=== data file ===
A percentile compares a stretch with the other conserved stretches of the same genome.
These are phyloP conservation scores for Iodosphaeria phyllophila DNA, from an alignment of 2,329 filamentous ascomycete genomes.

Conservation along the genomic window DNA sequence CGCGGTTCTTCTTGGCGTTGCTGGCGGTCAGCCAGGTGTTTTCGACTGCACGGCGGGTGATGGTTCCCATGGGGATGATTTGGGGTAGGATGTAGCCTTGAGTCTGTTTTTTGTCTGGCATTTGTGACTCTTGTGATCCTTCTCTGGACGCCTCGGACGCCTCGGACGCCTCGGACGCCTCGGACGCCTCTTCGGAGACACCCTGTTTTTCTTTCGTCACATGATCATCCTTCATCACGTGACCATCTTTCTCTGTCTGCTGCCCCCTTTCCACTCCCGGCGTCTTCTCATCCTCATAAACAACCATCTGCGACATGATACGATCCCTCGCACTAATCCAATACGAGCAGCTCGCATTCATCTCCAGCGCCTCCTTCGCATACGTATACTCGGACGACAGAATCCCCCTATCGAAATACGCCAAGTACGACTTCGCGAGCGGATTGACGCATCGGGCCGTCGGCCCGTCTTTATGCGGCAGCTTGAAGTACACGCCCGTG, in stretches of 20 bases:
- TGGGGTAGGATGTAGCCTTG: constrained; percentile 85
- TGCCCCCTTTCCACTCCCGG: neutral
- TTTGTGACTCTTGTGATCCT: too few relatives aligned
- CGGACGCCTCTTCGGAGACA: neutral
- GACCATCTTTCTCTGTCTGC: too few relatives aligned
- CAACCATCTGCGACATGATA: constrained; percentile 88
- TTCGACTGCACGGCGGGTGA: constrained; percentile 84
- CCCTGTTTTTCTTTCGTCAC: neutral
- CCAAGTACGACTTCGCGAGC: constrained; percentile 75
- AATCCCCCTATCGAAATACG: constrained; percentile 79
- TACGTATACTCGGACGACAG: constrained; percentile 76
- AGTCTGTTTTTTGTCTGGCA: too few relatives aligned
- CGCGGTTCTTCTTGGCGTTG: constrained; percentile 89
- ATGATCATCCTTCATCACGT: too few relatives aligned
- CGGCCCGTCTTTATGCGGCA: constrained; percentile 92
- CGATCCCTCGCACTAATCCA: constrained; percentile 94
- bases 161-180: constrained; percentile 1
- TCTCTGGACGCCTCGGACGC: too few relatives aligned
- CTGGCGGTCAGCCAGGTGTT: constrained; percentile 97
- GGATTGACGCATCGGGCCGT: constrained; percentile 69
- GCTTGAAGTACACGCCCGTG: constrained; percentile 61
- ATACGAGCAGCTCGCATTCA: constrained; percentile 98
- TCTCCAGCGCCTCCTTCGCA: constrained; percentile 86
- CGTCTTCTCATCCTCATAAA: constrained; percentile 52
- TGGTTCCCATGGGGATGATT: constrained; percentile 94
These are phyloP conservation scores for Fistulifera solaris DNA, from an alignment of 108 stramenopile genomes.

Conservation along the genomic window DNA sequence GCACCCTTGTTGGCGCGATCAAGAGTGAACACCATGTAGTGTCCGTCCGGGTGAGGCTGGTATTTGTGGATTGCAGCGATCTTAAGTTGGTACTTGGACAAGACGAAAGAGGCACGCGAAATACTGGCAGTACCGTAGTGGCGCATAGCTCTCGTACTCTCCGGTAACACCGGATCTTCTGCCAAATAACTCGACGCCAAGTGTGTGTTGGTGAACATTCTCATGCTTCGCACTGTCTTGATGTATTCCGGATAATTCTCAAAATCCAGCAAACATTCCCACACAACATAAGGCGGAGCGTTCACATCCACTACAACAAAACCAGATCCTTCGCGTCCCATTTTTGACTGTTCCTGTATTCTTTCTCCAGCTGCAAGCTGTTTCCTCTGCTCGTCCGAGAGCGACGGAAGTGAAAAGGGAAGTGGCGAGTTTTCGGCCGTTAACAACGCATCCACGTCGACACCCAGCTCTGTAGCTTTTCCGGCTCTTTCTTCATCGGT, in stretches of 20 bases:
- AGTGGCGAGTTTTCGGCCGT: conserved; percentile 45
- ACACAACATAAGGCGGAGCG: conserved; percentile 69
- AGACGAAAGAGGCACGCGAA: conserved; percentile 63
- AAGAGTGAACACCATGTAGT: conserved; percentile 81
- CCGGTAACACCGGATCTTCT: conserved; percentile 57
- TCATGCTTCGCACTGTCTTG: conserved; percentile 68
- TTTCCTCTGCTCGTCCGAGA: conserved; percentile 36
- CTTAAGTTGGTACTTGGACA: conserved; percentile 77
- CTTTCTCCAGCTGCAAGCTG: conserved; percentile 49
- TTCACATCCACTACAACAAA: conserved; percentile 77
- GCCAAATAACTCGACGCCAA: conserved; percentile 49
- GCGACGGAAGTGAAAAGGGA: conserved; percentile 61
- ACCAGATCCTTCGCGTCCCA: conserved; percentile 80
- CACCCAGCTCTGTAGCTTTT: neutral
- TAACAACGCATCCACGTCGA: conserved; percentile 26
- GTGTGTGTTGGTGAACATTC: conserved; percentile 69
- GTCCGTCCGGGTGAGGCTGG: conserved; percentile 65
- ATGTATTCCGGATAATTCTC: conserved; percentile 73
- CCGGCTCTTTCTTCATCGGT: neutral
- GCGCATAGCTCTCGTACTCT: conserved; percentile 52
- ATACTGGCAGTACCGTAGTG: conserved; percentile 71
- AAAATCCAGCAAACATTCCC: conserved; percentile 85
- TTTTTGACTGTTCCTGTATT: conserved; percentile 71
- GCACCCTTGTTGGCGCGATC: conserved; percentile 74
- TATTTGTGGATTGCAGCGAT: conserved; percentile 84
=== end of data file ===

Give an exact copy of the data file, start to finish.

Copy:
A percentile compares a stretch with the other conserved stretches of the same genome.
These are phyloP conservation scores for Iodosphaeria phyllophila DNA, from an alignment of 2,329 filamentous ascomycete genomes.

Conservation along the genomic window DNA sequence CGCGGTTCTTCTTGGCGTTGCTGGCGGTCAGCCAGGTGTTTTCGACTGCACGGCGGGTGATGGTTCCCATGGGGATGATTTGGGGTAGGATGTAGCCTTGAGTCTGTTTTTTGTCTGGCATTTGTGACTCTTGTGATCCTTCTCTGGACGCCTCGGACGCCTCGGACGCCTCGGACGCCTCGGACGCCTCTTCGGAGACACCCTGTTTTTCTTTCGTCACATGATCATCCTTCATCACGTGACCATCTTTCTCTGTCTGCTGCCCCCTTTCCACTCCCGGCGTCTTCTCATCCTCATAAACAACCATCTGCGACATGATACGATCCCTCGCACTAATCCAATACGAGCAGCTCGCATTCATCTCCAGCGCCTCCTTCGCATACGTATACTCGGACGACAGAATCCCCCTATCGAAATACGCCAAGTACGACTTCGCGAGCGGATTGACGCATCGGGCCGTCGGCCCGTCTTTATGCGGCAGCTTGAAGTACACGCCCGTG, in stretches of 20 bases:
- TGGGGTAGGATGTAGCCTTG: constrained; percentile 85
- TGCCCCCTTTCCACTCCCGG: neutral
- TTTGTGACTCTTGTGATCCT: too few relatives aligned
- CGGACGCCTCTTCGGAGACA: neutral
- GACCATCTTTCTCTGTCTGC: too few relatives aligned
- CAACCATCTGCGACATGATA: constrained; percentile 88
- TTCGACTGCACGGCGGGTGA: constrained; percentile 84
- CCCTGTTTTTCTTTCGTCAC: neutral
- CCAAGTACGACTTCGCGAGC: constrained; percentile 75
- AATCCCCCTATCGAAATACG: constrained; percentile 79
- TACGTATACTCGGACGACAG: constrained; percentile 76
- AGTCTGTTTTTTGTCTGGCA: too few relatives aligned
- CGCGGTTCTTCTTGGCGTTG: constrained; percentile 89
- ATGATCATCCTTCATCACGT: too few relatives aligned
- CGGCCCGTCTTTATGCGGCA: constrained; percentile 92
- CGATCCCTCGCACTAATCCA: constrained; percentile 94
- bases 161-180: constrained; percentile 1
- TCTCTGGACGCCTCGGACGC: too few relatives aligned
- CTGGCGGTCAGCCAGGTGTT: constrained; percentile 97
- GGATTGACGCATCGGGCCGT: constrained; percentile 69
- GCTTGAAGTACACGCCCGTG: constrained; percentile 61
- ATACGAGCAGCTCGCATTCA: constrained; percentile 98
- TCTCCAGCGCCTCCTTCGCA: constrained; percentile 86
- CGTCTTCTCATCCTCATAAA: constrained; percentile 52
- TGGTTCCCATGGGGATGATT: constrained; percentile 94
These are phyloP conservation scores for Fistulifera solaris DNA, from an alignment of 108 stramenopile genomes.

Conservation along the genomic window DNA sequence GCACCCTTGTTGGCGCGATCAAGAGTGAACACCATGTAGTGTCCGTCCGGGTGAGGCTGGTATTTGTGGATTGCAGCGATCTTAAGTTGGTACTTGGACAAGACGAAAGAGGCACGCGAAATACTGGCAGTACCGTAGTGGCGCATAGCTCTCGTACTCTCCGGTAACACCGGATCTTCTGCCAAATAACTCGACGCCAAGTGTGTGTTGGTGAACATTCTCATGCTTCGCACTGTCTTGATGTATTCCGGATAATTCTCAAAATCCAGCAAACATTCCCACACAACATAAGGCGGAGCGTTCACATCCACTACAACAAAACCAGATCCTTCGCGTCCCATTTTTGACTGTTCCTGTATTCTTTCTCCAGCTGCAAGCTGTTTCCTCTGCTCGTCCGAGAGCGACGGAAGTGAAAAGGGAAGTGGCGAGTTTTCGGCCGTTAACAACGCATCCACGTCGACACCCAGCTCTGTAGCTTTTCCGGCTCTTTCTTCATCGGT, in stretches of 20 bases:
- AGTGGCGAGTTTTCGGCCGT: conserved; percentile 45
- ACACAACATAAGGCGGAGCG: conserved; percentile 69
- AGACGAAAGAGGCACGCGAA: conserved; percentile 63
- AAGAGTGAACACCATGTAGT: conserved; percentile 81
- CCGGTAACACCGGATCTTCT: conserved; percentile 57
- TCATGCTTCGCACTGTCTTG: conserved; percentile 68
- TTTCCTCTGCTCGTCCGAGA: conserved; percentile 36
- CTTAAGTTGGTACTTGGACA: conserved; percentile 77
- CTTTCTCCAGCTGCAAGCTG: conserved; percentile 49
- TTCACATCCACTACAACAAA: conserved; percentile 77
- GCCAAATAACTCGACGCCAA: conserved; percentile 49
- GCGACGGAAGTGAAAAGGGA: conserved; percentile 61
- ACCAGATCCTTCGCGTCCCA: conserved; percentile 80
- CACCCAGCTCTGTAGCTTTT: neutral
- TAACAACGCATCCACGTCGA: conserved; percentile 26
- GTGTGTGTTGGTGAACATTC: conserved; percentile 69
- GTCCGTCCGGGTGAGGCTGG: conserved; percentile 65
- ATGTATTCCGGATAATTCTC: conserved; percentile 73
- CCGGCTCTTTCTTCATCGGT: neutral
- GCGCATAGCTCTCGTACTCT: conserved; percentile 52
- ATACTGGCAGTACCGTAGTG: conserved; percentile 71
- AAAATCCAGCAAACATTCCC: conserved; percentile 85
- TTTTTGACTGTTCCTGTATT: conserved; percentile 71
- GCACCCTTGTTGGCGCGATC: conserved; percentile 74
- TATTTGTGGATTGCAGCGAT: conserved; percentile 84